1/72 Monogram F8F-1 Bearcat

by Fernando I. Moreno Villa



The First Fighter Squadron of the Republic of Vietnam (South Vietnam), later renamed as the 514th, was initially created with 25 Grumman F8F Bearcats.  This particular airplane was part of the second batch of 18 F8Fs received in May 1956.  South Vietnam operated about 68 aircraft of this kind until their replacement by Skyraiders and Fennecs in the early 1960’s, in the initial stages of the Second Vietnam War.

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This is the vintage kit of Monogram, something difficult to find nowadays.  It has excellent surface detail with fine raised panel lines. Something amazing is the accuracy in shape and measures to the real bird. However, as expected, it has the limitations of the molding technology of the age: Only a seat and a crude control stick as interior details and no wheel bay. Also, the motor piece was not of the same shape and size of the fuselage and if assembled as is, you would see through.  


Starting in the cockpit, I built the side control panels with plasticard. I painted the seat belts and buckles which were nicely molded on the seat. Then I corrected the problem of the motor internal cover using another plate of plastic, sanding it until it acquired the rounded shape that matched with the fuselage halves. Using more plastic pieces cut to the required shape, I made all the cover plates for the empty wheel bay. Later, I went to the rudder and stabilizer flaps, cutting them down and placing them in different position. Molded machine guns were replaced with medical needles cut to the size.  Finally I used copper wire for the break lines, added the launch rails and drilled the bottom of all unguided rockets to make them look more realistic.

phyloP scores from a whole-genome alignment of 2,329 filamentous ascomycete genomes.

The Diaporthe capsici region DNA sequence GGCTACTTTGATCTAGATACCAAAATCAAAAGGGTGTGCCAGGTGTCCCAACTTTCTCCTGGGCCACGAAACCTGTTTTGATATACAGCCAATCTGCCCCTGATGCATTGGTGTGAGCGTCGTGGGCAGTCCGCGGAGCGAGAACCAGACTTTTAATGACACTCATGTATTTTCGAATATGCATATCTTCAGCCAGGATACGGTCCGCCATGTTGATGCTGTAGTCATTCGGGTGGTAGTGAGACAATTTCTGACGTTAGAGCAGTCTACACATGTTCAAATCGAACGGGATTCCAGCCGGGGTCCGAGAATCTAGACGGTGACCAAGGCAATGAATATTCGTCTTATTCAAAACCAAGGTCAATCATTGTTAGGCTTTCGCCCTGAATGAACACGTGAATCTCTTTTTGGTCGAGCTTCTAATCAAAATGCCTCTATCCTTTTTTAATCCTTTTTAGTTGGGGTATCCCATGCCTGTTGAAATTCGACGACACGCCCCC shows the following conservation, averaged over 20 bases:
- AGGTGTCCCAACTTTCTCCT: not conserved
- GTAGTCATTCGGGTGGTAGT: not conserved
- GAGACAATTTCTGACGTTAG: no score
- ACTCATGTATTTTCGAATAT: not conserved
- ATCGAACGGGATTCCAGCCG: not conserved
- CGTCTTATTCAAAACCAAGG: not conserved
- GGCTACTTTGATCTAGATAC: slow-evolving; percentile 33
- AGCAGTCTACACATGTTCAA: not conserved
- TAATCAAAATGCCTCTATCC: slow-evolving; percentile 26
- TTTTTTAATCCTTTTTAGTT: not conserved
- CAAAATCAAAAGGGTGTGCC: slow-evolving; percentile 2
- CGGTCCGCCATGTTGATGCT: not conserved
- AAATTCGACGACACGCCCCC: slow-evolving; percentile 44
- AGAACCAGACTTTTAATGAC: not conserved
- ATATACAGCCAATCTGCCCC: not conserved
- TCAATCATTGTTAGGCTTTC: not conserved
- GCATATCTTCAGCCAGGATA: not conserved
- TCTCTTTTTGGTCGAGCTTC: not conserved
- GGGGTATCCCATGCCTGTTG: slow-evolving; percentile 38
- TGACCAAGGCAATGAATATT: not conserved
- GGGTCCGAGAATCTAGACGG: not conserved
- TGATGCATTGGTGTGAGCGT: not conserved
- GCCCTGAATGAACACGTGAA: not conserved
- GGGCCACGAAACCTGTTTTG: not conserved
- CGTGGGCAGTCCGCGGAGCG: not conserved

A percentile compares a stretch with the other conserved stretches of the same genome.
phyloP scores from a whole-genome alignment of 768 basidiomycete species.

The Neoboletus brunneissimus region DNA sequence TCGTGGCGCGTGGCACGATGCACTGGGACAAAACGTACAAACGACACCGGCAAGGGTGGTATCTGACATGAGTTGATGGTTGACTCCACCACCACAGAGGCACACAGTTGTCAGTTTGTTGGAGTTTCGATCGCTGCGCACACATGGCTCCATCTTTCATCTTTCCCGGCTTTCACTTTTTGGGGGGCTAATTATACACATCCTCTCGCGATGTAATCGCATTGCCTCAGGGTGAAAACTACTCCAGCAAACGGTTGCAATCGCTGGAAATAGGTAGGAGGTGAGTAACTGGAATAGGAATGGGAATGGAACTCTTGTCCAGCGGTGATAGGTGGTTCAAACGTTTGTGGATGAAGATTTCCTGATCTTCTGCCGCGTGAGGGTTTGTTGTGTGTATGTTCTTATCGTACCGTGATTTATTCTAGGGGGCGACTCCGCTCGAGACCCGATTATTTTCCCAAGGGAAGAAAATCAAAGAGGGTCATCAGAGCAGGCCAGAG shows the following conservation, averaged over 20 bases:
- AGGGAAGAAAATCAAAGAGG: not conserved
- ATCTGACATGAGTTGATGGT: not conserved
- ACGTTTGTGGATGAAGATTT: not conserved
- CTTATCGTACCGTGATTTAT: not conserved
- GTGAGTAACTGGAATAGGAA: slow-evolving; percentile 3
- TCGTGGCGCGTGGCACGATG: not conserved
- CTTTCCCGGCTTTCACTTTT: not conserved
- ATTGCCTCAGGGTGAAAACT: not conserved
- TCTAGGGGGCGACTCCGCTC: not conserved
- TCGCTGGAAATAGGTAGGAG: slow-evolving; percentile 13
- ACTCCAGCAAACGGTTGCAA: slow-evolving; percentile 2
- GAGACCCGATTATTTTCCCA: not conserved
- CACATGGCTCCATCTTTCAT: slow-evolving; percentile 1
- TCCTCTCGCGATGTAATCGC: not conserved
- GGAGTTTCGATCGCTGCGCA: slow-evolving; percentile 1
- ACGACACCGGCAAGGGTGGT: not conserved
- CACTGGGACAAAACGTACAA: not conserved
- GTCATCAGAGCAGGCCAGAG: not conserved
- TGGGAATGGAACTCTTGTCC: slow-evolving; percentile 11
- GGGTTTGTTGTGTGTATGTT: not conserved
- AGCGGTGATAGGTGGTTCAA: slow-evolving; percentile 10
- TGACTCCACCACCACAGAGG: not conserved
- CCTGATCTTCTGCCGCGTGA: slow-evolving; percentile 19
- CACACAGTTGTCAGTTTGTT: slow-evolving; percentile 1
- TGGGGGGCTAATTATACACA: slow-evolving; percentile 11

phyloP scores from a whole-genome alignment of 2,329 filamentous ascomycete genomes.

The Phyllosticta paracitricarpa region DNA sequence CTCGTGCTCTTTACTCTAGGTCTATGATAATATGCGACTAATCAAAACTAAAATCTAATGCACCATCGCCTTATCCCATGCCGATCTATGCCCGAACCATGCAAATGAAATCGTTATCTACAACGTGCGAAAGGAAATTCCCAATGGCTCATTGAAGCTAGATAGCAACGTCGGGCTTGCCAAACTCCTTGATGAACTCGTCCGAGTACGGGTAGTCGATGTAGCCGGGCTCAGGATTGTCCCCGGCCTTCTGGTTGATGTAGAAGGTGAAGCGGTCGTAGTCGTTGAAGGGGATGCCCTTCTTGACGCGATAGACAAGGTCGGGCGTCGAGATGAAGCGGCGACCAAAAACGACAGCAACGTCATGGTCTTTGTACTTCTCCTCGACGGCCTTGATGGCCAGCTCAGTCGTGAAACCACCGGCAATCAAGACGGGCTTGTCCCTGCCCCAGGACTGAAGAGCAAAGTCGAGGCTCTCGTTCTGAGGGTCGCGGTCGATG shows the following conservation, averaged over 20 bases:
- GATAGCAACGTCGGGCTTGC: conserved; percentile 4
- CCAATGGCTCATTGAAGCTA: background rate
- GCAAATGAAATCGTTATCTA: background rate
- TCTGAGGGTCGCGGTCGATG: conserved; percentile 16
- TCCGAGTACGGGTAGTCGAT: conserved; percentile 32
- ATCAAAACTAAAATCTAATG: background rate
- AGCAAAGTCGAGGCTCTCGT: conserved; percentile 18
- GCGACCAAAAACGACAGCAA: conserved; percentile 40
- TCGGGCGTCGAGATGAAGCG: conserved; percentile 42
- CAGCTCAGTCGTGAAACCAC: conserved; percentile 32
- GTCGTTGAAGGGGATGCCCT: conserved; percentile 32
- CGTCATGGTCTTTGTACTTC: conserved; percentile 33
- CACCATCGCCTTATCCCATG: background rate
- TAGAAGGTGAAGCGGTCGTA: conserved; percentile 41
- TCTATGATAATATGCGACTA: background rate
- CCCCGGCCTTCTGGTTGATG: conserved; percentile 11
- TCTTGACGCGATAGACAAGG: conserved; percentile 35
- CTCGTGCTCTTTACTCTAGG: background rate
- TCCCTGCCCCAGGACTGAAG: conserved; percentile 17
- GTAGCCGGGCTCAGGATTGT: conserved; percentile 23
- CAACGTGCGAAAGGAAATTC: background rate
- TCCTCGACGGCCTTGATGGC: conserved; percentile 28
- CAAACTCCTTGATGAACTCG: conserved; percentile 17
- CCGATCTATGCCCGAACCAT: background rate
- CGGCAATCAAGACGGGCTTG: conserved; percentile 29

After doing some research I found a wonderful site with detailed information and pictures of the aircraft that belonged to the Republic of Vietnam.  I preferred the all metallic version of the F8Fs, based in the aircraft identified with the number 95338.  This is the first time I tried to do different shades on metallized surfaces and I applied the tip of using wet newspaper to mask the panels.  It worked well but you must be very careful and fast.  The entire surface was covered with Non-Buffing Aluminum Metalizer and later, I painted the darker plates with Steel Metalizer.  I left the internal wheel bay, interior canopy frame and landing gear in Silver, which was used as primer for the entire aircraft.  


The upper surface and fuselage roundels came from the Heller T-28 Fennec kit, which proved to be of very good quality being soft, matt and easy to handle.  Then I had to print the remaining roundels myself, placed in the lower surface of both wings.  Numbers were printed over clear decal paper for laser printers and the remaining markings in color inkjet over white Testors’ decal paper (Thanks again Carlos!). 

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I preferred to have the plane with moderated weathering, so I applied very thinned black paint with my airbrush in the motor exhaust area to create the smoke stain effect.  


In spite of the age of the kit and all the scratch required, I liked the final outcome and I’d recommend this kit unless you have the most recent Hobbycraft kit with engraved panel lines and wonderful decals for the Royal Thai Air Force.  


  • The South Vietnamese Air Force 1956-1975 website. www.vnaf.net  

  • The Air Combat Information Group website. www.acig.org  

Thank you all and regards from Monterrey , México.


Photos and text © by Fernando I. Moreno Villa